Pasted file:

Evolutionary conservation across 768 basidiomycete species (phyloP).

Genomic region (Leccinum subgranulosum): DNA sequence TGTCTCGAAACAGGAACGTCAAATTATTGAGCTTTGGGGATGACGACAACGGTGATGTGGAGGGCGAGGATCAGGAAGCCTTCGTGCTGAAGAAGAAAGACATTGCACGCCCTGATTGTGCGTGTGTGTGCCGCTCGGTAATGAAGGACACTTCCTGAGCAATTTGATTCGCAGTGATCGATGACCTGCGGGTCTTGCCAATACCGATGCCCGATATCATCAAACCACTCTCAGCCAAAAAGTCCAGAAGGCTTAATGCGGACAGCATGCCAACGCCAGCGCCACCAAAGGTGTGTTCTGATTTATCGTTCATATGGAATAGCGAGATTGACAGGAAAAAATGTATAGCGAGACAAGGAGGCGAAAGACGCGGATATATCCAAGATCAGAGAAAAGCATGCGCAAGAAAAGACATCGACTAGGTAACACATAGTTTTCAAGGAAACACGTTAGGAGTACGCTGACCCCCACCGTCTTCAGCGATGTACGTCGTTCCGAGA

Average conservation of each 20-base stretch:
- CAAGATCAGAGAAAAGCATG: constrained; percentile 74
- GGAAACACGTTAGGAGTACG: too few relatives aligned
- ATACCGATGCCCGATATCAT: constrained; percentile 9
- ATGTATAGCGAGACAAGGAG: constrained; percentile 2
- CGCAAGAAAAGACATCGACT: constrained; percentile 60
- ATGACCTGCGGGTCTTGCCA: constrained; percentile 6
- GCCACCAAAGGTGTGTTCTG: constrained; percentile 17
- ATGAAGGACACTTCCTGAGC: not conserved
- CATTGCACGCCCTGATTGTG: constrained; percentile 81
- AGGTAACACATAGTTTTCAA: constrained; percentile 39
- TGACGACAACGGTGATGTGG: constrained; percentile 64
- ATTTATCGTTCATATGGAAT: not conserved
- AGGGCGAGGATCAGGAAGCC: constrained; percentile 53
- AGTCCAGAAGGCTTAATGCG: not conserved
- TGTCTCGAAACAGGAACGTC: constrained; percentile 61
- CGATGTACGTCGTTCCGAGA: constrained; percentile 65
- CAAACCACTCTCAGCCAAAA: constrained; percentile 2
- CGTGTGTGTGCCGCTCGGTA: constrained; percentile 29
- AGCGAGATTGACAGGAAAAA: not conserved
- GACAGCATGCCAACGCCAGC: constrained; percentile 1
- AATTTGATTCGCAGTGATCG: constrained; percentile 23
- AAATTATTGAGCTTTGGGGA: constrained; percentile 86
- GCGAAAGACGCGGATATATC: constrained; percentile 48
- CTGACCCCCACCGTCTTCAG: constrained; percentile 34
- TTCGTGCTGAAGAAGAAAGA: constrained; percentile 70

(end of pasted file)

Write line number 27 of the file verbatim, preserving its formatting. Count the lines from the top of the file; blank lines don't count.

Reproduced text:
- CTGACCCCCACCGTCTTCAG: constrained; percentile 34